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Pacia SV; Ebersole JS
"Intracranial EEG substrates of scalp ictal patterns from temporal lobe foci"
Epilepsia 1997 Jun; 38(6):642-654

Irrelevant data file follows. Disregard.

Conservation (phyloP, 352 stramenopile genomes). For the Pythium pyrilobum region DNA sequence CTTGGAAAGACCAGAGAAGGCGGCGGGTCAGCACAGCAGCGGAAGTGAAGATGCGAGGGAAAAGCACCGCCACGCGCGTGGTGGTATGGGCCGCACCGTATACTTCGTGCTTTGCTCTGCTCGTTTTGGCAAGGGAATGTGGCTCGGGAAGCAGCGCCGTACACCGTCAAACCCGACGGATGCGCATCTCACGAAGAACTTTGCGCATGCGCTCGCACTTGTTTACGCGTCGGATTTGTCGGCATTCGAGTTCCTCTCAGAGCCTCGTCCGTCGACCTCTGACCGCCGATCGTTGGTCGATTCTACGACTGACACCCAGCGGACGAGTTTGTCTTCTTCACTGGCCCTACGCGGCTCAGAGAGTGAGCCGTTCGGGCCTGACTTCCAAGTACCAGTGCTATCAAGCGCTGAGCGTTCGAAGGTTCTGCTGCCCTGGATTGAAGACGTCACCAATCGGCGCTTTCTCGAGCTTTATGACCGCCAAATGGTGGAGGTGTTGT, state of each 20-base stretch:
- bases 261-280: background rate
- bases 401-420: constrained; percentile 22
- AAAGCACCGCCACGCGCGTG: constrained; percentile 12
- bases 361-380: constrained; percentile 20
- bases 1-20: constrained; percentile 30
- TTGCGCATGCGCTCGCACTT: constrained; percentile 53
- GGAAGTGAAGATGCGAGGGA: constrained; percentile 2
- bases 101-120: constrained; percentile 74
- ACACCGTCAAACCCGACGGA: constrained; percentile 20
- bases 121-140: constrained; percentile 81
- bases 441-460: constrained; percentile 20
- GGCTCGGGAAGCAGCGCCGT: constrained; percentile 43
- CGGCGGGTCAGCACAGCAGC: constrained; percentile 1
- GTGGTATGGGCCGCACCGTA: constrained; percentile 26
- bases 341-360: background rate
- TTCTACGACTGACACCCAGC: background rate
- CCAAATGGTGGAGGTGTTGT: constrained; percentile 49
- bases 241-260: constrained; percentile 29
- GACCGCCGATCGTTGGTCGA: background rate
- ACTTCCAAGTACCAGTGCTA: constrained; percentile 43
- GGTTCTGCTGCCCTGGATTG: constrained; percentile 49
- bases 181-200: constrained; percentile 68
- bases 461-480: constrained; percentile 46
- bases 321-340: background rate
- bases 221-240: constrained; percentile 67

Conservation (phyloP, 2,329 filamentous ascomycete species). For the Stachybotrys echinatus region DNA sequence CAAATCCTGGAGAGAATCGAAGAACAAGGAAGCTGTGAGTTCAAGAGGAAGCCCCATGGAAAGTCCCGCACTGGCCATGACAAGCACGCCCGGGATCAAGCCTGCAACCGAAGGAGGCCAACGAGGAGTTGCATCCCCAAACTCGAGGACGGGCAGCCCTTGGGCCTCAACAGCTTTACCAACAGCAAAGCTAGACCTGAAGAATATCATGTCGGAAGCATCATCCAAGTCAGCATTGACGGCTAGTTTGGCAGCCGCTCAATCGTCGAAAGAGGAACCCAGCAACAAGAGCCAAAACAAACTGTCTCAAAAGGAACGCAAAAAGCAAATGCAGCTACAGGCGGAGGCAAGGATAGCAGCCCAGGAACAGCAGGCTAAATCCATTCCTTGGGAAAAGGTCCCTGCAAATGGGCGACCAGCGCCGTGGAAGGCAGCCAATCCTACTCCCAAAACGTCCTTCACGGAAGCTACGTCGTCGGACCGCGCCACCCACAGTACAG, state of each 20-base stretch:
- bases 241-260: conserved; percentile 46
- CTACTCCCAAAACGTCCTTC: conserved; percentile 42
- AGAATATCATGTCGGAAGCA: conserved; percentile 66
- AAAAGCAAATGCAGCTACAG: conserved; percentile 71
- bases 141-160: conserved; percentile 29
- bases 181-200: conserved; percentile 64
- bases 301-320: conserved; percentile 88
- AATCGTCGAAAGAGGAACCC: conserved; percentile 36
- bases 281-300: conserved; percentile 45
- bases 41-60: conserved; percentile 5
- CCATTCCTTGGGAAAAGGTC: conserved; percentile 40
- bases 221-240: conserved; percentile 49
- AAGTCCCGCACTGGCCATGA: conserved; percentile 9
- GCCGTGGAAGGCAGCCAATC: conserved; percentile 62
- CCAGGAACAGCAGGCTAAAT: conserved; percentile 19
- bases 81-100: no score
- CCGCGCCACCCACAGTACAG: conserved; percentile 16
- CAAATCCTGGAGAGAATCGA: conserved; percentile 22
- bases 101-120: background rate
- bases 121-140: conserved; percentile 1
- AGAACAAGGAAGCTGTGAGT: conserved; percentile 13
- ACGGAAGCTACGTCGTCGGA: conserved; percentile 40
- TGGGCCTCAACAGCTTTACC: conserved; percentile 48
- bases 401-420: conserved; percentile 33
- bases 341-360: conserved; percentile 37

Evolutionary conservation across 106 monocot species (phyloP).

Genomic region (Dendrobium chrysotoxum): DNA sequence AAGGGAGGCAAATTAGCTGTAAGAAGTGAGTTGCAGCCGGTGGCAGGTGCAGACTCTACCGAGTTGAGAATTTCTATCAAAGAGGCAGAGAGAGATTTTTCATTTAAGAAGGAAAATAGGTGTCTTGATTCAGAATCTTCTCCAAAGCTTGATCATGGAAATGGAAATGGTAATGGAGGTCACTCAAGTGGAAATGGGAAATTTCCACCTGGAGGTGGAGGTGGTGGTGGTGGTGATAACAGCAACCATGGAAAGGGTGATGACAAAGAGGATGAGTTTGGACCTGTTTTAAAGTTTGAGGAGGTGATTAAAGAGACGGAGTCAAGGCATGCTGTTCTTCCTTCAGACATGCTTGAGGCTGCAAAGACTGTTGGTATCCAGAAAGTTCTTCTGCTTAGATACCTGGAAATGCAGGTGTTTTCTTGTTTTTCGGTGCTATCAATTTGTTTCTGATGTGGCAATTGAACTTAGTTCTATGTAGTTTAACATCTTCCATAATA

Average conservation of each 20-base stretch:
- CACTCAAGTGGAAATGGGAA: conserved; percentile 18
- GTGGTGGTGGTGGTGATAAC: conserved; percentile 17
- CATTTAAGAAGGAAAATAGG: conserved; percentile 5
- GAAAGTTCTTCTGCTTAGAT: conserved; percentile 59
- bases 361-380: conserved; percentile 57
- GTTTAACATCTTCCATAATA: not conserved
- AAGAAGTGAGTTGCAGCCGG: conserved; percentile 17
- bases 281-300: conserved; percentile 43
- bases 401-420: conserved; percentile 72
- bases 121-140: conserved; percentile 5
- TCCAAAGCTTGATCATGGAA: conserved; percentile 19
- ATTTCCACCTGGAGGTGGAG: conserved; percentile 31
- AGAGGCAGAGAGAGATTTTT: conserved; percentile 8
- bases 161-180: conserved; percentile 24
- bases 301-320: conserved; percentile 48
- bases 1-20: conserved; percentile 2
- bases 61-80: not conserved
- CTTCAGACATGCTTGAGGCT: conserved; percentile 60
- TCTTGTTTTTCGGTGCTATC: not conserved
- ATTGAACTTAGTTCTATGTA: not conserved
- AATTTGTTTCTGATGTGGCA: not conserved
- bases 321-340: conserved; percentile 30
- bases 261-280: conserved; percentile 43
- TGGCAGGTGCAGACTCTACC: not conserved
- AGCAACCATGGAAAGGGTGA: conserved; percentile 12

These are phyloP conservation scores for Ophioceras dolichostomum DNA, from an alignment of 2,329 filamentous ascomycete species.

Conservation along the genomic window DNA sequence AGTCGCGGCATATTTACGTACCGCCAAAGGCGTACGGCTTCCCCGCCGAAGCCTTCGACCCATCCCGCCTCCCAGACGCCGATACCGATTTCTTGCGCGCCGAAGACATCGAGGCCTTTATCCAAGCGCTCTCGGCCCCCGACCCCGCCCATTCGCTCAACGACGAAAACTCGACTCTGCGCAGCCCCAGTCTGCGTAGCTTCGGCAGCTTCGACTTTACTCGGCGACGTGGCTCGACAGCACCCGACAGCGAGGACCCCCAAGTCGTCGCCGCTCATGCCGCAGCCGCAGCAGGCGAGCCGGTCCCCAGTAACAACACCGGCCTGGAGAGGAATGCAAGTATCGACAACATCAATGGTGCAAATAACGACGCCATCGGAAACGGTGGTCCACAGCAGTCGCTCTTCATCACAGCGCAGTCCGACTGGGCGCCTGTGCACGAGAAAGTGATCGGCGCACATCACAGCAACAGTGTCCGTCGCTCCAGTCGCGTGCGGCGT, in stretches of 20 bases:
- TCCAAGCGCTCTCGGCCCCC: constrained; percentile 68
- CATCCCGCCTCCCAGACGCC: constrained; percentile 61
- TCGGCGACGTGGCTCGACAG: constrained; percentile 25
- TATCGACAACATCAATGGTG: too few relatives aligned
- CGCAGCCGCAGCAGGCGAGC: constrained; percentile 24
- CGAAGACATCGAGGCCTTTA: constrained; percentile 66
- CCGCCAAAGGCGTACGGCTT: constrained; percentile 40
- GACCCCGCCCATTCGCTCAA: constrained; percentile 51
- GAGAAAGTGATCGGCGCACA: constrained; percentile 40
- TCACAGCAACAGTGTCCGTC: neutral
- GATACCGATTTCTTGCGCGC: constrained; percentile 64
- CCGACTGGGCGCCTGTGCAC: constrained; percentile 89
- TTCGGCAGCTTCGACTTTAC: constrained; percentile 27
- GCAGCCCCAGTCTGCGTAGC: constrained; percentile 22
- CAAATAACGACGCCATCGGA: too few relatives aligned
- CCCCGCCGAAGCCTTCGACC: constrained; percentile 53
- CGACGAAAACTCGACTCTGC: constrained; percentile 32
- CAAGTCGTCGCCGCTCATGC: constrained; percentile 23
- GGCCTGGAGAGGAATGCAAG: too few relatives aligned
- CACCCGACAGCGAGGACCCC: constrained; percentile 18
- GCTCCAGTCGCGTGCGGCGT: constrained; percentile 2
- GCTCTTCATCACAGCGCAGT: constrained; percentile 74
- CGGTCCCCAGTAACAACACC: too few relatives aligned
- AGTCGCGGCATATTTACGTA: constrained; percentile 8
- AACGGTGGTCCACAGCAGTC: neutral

PURPOSE: To determine the intracranial EEG features responsible for producing the various ictal scalp rhythms, which we previously identified in a new EEG classification for temporal lobe seizures. METHODS: In 24 patients, we analyzed simultaneous intracranial and surface ictal EEG recordings (64 total channels) obtained from a combination of intracerebral depth, subdural strip, and scalp electrodes. RESULTS: Four of four patients with Type 1 scalp seizure patterns had mesial temporal seizure onsets. However, discharges confined to the hippocampus produced no scalp EEG rhythms. The regular 5- to 9-Hz subtemporal and temporal EEG pattern of Type 1a seizures required the synchronous recruitment of adjacent inferolateral temporal neocortex. Seizure discharges confined to the mesiobasal temporal cortex produced a vertex dominant rhythm (Type 1c) due to the net vertical orientation of dipolar sources located there. Ten of 13 patients with Type 2 seizures had inferolateral or lateral, temporal neocortical seizure onsets. Initial cerebral ictal activity was typically a focal or regional, low voltage, fast rhythm (20-40 Hz) that was often associated with widespread background flattening. Only an attenuation of normal rhythms was reflected in scalp electrodes. Irregular 2- to 4-Hz cortical ictal rhythms that commonly followed resulted in a comparably slow and irregular scalp EEG pattern (Type 2a). Type 2C seizures showed regional, periodic, 1- to 4-Hz sharp waves following intracranial seizure onset. Seven patients had Type 3 scalp seizures, which were characterized by diffuse slowing or attenuation of background scalp EEG activity. This resulted when seizure activity was confined to the hippocampus, when there was rapid seizure propagation to the contralateral temporal lobe, or when cortical ictal activity failed to achieve widespread synchrony. CONCLUSIONS: Type 1, 2, and 3 scalp EEG patterns of temporal lobe seizures are not a reflection of cortical activity at seizure onset. Differences in the subsequent development, propagation, and synchrony of cortical ictal discharges produce the characteristic scalp EEG rhythms

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